228727 Violation of school behavioral policies and its relationship with crime: Contextual effects of social organization in schools

Monday, November 8, 2010 : 10:50 AM - 11:10 AM

Marizen Ramirez, PhD , Occupational and Environmental Health, University of Iowa, Iowa City, IA
Jingzhen Yang, PhD, MPH , Community and Behavioral Health, College of Public Health, University of Iowa, Iowa City, IA
Rizaldy Ferrer, PhD , Children Youth and Family Services Consortium, Alliant International University, Alhambra, CA
Gang Cheng, MS , Department of Biostatistics, University of Iowa, Iowa City, IA
Joseph Cavanaugh, PhD , Biostatistics, University of Iowa, Iowa City, IA
Corinne Peek-Asa, PhD, MPH , Occupational and Environmental Health, University of Iowa, Iowa City, IA
Under the theory of social disorganization, environments with poor social control are at increased risk for crime. Schools enact behavioral policies, such as anti-truancy, dress code and anti-substance use policies, to enhance social control and create safe environments. The purpose of this study is to measure the association between school behavioral policy violations and school crime. We collected behavioral policy violations and crime from security reports maintained by a South Los Angeles school district of 19,365 students during two school years (2003-2005). Weekly counts of policy violations and crime were modeled utilizing a Generalized Estimating Equations with an autoregressive correlation structure. School policies were violated at a rate of 42 policy violations/1000 students, with truancy most frequent (25.3/1000). Crimes occurred at a rate of 65 incidents/1000 students. Higher rates of school policy violations were associated with higher rates of school crime. The strongest association was between substance use violations and crime (high school: RR=3.4, 95% CL=2.6-4.6, middle school: RR=3.8, CL=2.6-5.4, elementary schools: RR=2.4, 95% CL=1.6-3.6). A one-unit increase in the truancy rate was associated with a 6-fold increase in the crime rate at the middle school and a 10% increase at the high school, but had no apparent association with crime in elementary schools. A one-unit increase in dress code violation rates was linked to a 20% increase in crime at the high school. These results suggest that adherence to universal school policies may enhance school safety.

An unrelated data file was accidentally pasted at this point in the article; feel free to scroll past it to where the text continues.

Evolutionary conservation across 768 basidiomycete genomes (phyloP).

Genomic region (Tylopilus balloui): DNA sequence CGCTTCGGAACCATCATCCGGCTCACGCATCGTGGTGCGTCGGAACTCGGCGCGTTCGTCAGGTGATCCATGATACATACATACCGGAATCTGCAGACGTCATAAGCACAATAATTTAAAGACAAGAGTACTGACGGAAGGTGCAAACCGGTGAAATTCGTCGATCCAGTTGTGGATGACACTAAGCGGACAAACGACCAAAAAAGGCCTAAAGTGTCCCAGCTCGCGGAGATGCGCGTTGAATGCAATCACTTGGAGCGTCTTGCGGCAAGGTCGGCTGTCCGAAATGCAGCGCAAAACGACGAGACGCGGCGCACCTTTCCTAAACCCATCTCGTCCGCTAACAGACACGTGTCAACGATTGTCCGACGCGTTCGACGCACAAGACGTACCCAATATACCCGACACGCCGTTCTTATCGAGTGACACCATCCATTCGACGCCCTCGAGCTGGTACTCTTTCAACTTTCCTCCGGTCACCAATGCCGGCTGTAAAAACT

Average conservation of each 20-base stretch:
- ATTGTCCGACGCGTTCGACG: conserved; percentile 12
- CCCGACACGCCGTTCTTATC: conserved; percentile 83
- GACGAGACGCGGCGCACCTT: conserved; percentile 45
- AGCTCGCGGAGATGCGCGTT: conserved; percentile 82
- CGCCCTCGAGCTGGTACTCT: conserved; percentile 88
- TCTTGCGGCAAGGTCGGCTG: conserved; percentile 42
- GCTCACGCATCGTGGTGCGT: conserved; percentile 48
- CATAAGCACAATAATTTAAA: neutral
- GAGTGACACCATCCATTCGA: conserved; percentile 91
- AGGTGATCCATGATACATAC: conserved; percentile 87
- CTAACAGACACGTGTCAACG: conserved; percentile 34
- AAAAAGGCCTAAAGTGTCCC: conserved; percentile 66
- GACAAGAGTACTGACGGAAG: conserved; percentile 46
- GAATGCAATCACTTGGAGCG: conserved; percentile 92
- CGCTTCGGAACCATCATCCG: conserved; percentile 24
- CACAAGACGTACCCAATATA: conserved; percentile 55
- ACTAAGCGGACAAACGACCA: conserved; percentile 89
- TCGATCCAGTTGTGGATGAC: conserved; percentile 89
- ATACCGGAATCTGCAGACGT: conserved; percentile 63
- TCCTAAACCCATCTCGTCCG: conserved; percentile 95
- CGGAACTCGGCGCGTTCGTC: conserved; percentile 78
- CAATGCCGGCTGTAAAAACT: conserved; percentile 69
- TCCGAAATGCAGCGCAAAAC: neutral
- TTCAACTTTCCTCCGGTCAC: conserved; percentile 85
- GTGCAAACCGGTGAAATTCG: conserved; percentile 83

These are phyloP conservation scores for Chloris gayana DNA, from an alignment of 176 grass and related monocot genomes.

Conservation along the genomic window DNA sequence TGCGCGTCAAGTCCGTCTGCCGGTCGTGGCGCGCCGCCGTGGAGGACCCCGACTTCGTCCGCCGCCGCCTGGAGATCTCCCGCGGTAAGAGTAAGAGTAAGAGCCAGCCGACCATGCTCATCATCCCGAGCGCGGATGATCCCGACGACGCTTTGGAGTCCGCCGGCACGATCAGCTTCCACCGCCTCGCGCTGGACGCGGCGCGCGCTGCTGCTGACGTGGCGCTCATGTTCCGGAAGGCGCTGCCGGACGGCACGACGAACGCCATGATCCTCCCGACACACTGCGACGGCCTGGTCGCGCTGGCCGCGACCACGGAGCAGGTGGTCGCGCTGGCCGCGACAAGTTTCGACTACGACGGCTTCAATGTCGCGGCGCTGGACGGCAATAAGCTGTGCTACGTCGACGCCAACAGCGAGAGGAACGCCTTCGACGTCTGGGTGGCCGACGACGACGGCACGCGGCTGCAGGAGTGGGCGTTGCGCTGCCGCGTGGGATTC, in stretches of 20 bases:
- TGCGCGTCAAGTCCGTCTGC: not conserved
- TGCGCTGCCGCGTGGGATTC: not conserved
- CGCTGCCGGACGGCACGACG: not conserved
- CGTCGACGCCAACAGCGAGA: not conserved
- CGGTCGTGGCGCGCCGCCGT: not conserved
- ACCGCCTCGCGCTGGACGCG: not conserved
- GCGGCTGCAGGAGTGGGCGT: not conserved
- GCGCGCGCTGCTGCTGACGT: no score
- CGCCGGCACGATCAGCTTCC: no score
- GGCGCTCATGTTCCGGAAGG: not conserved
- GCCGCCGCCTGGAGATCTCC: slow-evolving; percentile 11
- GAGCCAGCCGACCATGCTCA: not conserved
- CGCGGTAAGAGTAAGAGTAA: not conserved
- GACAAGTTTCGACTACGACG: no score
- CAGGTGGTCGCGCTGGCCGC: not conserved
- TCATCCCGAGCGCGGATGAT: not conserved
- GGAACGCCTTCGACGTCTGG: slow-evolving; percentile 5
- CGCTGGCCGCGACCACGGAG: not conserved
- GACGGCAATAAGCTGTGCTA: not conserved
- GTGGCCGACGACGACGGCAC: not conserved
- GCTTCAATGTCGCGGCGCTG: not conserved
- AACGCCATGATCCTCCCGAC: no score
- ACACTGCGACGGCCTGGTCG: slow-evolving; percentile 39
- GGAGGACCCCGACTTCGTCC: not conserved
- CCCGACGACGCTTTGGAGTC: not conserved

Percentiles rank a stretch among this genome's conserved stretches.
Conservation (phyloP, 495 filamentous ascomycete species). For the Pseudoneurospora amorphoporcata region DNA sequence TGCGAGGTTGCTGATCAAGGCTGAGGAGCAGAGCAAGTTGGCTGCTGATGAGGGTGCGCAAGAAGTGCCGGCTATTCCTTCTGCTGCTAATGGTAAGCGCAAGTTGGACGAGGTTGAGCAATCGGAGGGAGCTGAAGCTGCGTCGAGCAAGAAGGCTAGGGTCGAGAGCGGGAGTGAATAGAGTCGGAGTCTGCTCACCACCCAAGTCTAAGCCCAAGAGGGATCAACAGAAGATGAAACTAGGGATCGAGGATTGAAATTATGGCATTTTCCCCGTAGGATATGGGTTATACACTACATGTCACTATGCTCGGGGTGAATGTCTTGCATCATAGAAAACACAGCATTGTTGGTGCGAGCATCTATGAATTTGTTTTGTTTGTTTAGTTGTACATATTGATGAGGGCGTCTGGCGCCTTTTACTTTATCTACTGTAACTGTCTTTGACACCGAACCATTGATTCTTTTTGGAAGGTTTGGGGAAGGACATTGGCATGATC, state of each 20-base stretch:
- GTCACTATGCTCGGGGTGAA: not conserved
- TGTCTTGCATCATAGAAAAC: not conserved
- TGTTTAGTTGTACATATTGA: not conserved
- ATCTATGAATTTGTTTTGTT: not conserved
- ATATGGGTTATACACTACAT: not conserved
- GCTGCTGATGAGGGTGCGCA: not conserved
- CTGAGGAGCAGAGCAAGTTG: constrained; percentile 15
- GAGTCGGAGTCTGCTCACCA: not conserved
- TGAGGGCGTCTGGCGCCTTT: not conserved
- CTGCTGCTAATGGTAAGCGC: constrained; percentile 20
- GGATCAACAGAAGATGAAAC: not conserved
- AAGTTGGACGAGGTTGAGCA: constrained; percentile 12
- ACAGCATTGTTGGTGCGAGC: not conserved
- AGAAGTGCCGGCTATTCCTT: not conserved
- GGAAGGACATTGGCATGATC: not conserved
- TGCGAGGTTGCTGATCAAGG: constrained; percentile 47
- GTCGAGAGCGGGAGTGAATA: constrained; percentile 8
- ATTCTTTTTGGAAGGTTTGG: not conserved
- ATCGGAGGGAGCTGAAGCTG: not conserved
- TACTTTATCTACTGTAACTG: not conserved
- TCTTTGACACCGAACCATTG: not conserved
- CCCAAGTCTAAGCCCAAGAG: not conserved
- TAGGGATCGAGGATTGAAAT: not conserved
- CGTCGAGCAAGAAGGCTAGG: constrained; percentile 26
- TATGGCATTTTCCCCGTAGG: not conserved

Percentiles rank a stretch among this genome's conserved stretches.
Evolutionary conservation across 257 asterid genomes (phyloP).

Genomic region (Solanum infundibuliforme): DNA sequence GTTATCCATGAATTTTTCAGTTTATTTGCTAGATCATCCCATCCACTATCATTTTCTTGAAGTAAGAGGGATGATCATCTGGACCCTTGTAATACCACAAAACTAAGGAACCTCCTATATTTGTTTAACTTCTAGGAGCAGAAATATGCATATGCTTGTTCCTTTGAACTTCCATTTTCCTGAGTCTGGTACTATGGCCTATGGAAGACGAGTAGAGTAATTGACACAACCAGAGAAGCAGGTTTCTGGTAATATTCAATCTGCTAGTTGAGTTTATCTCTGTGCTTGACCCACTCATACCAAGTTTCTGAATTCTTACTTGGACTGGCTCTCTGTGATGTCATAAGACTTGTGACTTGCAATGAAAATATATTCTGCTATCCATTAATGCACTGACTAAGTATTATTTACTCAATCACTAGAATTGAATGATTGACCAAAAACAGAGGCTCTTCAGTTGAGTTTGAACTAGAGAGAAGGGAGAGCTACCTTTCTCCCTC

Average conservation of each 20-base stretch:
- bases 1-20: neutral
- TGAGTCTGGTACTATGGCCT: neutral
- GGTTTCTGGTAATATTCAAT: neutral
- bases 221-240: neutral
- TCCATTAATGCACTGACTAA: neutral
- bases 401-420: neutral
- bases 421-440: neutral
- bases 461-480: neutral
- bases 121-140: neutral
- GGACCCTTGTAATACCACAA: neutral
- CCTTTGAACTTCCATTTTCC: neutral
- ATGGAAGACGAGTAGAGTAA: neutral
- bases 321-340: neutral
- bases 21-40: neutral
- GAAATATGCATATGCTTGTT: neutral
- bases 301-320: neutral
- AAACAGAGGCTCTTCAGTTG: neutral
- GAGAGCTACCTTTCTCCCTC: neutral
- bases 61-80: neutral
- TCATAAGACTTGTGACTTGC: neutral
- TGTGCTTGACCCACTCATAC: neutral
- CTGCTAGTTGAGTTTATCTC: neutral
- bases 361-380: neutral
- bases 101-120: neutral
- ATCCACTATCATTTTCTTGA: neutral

Learning Objectives:
Describe a conceptual model for understanding how social control affects school violence, using the theory of social disorganization and socio-ecologic models Explain the association between behavioral policies and school violence

Keywords: Violence, Policy/Policy Development

Presenting author's disclosure statement:

Qualified on the content I am responsible for because: I am an injury researcher with the institution that funded and conducted this research.
Any relevant financial relationships? No

I agree to comply with the American Public Health Association Conflict of Interest and Commercial Support Guidelines, and to disclose to the participants any off-label or experimental uses of a commercial product or service discussed in my presentation.